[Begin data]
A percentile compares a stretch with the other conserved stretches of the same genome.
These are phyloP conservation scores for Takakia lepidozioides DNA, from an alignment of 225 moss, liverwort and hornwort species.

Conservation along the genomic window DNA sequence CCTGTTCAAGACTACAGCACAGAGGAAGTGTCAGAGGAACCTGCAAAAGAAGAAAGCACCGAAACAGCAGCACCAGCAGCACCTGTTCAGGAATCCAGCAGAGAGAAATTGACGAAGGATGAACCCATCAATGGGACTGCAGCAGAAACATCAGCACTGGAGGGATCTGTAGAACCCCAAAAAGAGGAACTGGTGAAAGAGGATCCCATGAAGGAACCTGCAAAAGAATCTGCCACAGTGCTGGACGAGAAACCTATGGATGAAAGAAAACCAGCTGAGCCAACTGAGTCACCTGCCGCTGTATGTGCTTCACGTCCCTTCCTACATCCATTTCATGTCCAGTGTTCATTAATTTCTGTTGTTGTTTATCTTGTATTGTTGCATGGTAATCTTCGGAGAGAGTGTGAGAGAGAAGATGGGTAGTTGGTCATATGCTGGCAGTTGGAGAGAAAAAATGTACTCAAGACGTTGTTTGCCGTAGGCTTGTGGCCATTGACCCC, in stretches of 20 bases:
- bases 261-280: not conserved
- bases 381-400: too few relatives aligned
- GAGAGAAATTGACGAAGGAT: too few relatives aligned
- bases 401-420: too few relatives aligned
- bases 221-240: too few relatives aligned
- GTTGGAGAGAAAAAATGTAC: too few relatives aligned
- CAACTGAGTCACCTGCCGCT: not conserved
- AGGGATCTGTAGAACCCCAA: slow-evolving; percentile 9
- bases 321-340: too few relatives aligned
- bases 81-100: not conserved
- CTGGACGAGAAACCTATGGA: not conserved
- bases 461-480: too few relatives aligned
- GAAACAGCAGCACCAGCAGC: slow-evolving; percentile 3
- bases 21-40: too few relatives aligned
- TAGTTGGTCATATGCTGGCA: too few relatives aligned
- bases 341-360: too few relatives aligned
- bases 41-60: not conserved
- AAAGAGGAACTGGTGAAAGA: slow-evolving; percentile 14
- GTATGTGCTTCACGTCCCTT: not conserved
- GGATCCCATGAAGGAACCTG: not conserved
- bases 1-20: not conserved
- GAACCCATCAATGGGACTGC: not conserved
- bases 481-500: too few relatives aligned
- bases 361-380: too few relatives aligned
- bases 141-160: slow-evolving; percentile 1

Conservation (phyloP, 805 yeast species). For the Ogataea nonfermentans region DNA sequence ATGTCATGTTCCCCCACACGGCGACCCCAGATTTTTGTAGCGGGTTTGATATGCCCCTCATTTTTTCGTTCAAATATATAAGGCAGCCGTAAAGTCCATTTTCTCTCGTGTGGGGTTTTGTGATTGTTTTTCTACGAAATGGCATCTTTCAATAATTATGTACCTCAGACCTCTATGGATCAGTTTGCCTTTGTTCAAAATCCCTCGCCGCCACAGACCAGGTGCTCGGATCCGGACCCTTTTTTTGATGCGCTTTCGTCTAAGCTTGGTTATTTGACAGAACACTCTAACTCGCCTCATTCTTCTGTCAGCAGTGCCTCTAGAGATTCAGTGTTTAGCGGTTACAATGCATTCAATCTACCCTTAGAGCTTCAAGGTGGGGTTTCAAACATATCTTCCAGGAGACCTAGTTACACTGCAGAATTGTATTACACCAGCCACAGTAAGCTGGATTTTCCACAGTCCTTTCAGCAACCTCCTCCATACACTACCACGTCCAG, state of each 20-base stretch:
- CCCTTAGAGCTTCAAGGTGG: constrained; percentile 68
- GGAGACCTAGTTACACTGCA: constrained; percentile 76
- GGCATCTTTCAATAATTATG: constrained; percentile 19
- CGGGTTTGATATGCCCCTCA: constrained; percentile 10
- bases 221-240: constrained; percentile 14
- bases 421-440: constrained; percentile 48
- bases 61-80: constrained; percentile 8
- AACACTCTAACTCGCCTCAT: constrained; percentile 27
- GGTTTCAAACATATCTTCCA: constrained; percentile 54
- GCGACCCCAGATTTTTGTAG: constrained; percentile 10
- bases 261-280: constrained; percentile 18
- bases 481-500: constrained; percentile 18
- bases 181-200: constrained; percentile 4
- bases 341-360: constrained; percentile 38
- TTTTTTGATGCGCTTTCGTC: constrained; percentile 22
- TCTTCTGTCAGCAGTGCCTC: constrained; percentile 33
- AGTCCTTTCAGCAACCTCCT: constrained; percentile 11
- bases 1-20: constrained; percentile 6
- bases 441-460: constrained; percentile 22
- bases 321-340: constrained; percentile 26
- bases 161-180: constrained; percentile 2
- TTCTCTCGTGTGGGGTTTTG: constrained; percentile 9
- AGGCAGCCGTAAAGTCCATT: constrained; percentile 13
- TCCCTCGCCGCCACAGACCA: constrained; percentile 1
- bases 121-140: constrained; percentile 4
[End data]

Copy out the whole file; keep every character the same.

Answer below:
A percentile compares a stretch with the other conserved stretches of the same genome.
These are phyloP conservation scores for Takakia lepidozioides DNA, from an alignment of 225 moss, liverwort and hornwort species.

Conservation along the genomic window DNA sequence CCTGTTCAAGACTACAGCACAGAGGAAGTGTCAGAGGAACCTGCAAAAGAAGAAAGCACCGAAACAGCAGCACCAGCAGCACCTGTTCAGGAATCCAGCAGAGAGAAATTGACGAAGGATGAACCCATCAATGGGACTGCAGCAGAAACATCAGCACTGGAGGGATCTGTAGAACCCCAAAAAGAGGAACTGGTGAAAGAGGATCCCATGAAGGAACCTGCAAAAGAATCTGCCACAGTGCTGGACGAGAAACCTATGGATGAAAGAAAACCAGCTGAGCCAACTGAGTCACCTGCCGCTGTATGTGCTTCACGTCCCTTCCTACATCCATTTCATGTCCAGTGTTCATTAATTTCTGTTGTTGTTTATCTTGTATTGTTGCATGGTAATCTTCGGAGAGAGTGTGAGAGAGAAGATGGGTAGTTGGTCATATGCTGGCAGTTGGAGAGAAAAAATGTACTCAAGACGTTGTTTGCCGTAGGCTTGTGGCCATTGACCCC, in stretches of 20 bases:
- bases 261-280: not conserved
- bases 381-400: too few relatives aligned
- GAGAGAAATTGACGAAGGAT: too few relatives aligned
- bases 401-420: too few relatives aligned
- bases 221-240: too few relatives aligned
- GTTGGAGAGAAAAAATGTAC: too few relatives aligned
- CAACTGAGTCACCTGCCGCT: not conserved
- AGGGATCTGTAGAACCCCAA: slow-evolving; percentile 9
- bases 321-340: too few relatives aligned
- bases 81-100: not conserved
- CTGGACGAGAAACCTATGGA: not conserved
- bases 461-480: too few relatives aligned
- GAAACAGCAGCACCAGCAGC: slow-evolving; percentile 3
- bases 21-40: too few relatives aligned
- TAGTTGGTCATATGCTGGCA: too few relatives aligned
- bases 341-360: too few relatives aligned
- bases 41-60: not conserved
- AAAGAGGAACTGGTGAAAGA: slow-evolving; percentile 14
- GTATGTGCTTCACGTCCCTT: not conserved
- GGATCCCATGAAGGAACCTG: not conserved
- bases 1-20: not conserved
- GAACCCATCAATGGGACTGC: not conserved
- bases 481-500: too few relatives aligned
- bases 361-380: too few relatives aligned
- bases 141-160: slow-evolving; percentile 1

Conservation (phyloP, 805 yeast species). For the Ogataea nonfermentans region DNA sequence ATGTCATGTTCCCCCACACGGCGACCCCAGATTTTTGTAGCGGGTTTGATATGCCCCTCATTTTTTCGTTCAAATATATAAGGCAGCCGTAAAGTCCATTTTCTCTCGTGTGGGGTTTTGTGATTGTTTTTCTACGAAATGGCATCTTTCAATAATTATGTACCTCAGACCTCTATGGATCAGTTTGCCTTTGTTCAAAATCCCTCGCCGCCACAGACCAGGTGCTCGGATCCGGACCCTTTTTTTGATGCGCTTTCGTCTAAGCTTGGTTATTTGACAGAACACTCTAACTCGCCTCATTCTTCTGTCAGCAGTGCCTCTAGAGATTCAGTGTTTAGCGGTTACAATGCATTCAATCTACCCTTAGAGCTTCAAGGTGGGGTTTCAAACATATCTTCCAGGAGACCTAGTTACACTGCAGAATTGTATTACACCAGCCACAGTAAGCTGGATTTTCCACAGTCCTTTCAGCAACCTCCTCCATACACTACCACGTCCAG, state of each 20-base stretch:
- CCCTTAGAGCTTCAAGGTGG: constrained; percentile 68
- GGAGACCTAGTTACACTGCA: constrained; percentile 76
- GGCATCTTTCAATAATTATG: constrained; percentile 19
- CGGGTTTGATATGCCCCTCA: constrained; percentile 10
- bases 221-240: constrained; percentile 14
- bases 421-440: constrained; percentile 48
- bases 61-80: constrained; percentile 8
- AACACTCTAACTCGCCTCAT: constrained; percentile 27
- GGTTTCAAACATATCTTCCA: constrained; percentile 54
- GCGACCCCAGATTTTTGTAG: constrained; percentile 10
- bases 261-280: constrained; percentile 18
- bases 481-500: constrained; percentile 18
- bases 181-200: constrained; percentile 4
- bases 341-360: constrained; percentile 38
- TTTTTTGATGCGCTTTCGTC: constrained; percentile 22
- TCTTCTGTCAGCAGTGCCTC: constrained; percentile 33
- AGTCCTTTCAGCAACCTCCT: constrained; percentile 11
- bases 1-20: constrained; percentile 6
- bases 441-460: constrained; percentile 22
- bases 321-340: constrained; percentile 26
- bases 161-180: constrained; percentile 2
- TTCTCTCGTGTGGGGTTTTG: constrained; percentile 9
- AGGCAGCCGTAAAGTCCATT: constrained; percentile 13
- TCCCTCGCCGCCACAGACCA: constrained; percentile 1
- bases 121-140: constrained; percentile 4